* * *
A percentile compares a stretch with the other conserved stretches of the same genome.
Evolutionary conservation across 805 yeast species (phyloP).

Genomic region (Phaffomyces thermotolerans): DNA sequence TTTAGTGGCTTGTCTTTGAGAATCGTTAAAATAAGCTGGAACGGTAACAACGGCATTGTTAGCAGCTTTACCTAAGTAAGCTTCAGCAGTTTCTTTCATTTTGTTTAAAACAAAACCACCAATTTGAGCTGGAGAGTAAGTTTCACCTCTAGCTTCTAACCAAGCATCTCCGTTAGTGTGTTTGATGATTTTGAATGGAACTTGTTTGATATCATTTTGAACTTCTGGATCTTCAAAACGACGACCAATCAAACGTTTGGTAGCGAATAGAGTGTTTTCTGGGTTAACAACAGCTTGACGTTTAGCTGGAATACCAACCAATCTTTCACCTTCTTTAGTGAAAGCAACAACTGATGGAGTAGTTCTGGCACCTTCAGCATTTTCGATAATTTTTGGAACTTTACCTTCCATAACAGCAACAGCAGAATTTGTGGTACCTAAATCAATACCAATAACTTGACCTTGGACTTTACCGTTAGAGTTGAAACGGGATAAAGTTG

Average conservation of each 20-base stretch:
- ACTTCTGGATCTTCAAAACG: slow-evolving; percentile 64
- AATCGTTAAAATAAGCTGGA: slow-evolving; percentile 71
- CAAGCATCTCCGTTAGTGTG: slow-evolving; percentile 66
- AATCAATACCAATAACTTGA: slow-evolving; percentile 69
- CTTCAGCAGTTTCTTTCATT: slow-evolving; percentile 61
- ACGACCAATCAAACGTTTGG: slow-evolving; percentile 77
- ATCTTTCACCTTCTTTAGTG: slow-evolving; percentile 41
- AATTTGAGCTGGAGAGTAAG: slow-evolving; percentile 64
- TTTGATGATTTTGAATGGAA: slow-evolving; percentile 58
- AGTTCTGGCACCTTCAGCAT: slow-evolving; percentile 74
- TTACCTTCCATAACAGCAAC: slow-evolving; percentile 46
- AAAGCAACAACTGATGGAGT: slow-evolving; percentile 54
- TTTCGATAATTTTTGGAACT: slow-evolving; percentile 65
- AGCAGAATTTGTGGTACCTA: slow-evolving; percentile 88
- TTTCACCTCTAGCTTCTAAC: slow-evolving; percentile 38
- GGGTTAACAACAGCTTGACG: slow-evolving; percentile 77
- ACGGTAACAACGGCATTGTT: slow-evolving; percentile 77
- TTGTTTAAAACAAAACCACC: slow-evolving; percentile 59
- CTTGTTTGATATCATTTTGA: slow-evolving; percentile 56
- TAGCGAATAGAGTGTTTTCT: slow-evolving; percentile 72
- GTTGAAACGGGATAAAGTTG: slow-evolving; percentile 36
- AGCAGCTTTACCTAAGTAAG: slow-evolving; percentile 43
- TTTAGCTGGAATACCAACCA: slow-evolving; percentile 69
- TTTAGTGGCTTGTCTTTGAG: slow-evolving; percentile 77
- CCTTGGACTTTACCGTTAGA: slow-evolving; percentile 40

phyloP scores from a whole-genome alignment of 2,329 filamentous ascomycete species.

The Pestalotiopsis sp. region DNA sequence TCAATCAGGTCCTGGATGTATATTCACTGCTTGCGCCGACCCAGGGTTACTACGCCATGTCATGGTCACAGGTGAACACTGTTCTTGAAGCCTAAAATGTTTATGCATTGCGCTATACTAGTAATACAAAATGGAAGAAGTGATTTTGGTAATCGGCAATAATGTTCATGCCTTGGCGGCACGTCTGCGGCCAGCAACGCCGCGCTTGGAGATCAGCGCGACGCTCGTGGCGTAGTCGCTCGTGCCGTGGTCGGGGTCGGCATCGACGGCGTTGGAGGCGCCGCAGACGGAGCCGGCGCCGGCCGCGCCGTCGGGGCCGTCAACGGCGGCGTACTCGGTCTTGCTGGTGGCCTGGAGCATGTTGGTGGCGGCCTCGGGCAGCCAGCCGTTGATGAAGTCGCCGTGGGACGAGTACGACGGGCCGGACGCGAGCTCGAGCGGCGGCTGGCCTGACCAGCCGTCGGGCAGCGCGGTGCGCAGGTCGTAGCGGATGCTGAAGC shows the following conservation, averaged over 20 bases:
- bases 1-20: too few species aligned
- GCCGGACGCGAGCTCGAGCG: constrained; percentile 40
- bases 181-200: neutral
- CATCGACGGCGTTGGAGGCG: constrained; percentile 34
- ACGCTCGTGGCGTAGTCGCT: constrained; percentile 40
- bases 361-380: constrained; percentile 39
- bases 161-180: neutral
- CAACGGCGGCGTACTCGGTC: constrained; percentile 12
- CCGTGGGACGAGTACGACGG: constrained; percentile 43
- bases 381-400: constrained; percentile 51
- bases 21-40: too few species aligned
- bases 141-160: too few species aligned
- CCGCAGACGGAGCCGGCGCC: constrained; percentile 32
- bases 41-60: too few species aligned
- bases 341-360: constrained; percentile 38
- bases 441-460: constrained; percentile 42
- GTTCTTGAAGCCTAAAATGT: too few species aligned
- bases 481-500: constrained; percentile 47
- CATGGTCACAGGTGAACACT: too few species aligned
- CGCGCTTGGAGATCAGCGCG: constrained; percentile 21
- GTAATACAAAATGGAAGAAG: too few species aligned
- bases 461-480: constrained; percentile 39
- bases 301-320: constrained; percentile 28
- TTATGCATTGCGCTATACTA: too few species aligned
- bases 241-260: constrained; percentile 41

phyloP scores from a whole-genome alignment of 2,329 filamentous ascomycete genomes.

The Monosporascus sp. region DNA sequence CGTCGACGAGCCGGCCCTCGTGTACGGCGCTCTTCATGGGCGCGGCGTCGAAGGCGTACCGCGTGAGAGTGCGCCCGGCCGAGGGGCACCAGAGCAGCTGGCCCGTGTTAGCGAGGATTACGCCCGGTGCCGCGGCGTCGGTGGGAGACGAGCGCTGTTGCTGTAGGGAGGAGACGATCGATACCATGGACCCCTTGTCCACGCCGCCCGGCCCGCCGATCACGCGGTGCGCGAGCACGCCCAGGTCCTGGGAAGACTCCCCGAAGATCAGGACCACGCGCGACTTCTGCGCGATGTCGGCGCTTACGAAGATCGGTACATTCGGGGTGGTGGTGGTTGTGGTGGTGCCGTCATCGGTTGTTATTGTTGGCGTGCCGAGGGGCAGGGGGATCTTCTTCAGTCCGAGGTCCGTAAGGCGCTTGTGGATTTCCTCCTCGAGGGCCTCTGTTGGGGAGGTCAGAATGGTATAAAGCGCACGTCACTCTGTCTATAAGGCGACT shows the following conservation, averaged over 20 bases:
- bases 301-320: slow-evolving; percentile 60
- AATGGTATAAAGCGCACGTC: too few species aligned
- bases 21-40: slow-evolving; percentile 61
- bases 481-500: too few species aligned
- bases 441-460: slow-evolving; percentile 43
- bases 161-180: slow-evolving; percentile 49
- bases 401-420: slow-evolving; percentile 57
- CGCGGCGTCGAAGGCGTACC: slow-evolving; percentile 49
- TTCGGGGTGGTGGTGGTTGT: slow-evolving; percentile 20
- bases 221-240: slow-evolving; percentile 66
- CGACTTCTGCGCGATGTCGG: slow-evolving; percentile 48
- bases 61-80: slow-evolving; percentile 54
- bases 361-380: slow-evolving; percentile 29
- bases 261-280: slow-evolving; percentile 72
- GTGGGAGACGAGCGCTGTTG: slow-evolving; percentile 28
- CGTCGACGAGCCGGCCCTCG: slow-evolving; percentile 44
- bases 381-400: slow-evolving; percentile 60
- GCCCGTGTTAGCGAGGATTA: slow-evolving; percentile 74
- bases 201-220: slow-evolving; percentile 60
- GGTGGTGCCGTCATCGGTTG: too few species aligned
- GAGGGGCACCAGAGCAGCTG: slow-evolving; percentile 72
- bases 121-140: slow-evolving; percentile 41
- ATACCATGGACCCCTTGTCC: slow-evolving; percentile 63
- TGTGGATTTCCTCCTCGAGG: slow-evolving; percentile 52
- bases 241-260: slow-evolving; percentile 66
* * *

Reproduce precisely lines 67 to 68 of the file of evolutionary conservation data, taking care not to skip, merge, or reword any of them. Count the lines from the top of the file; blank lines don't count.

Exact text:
- TTCGGGGTGGTGGTGGTTGT: slow-evolving; percentile 20
- bases 221-240: slow-evolving; percentile 66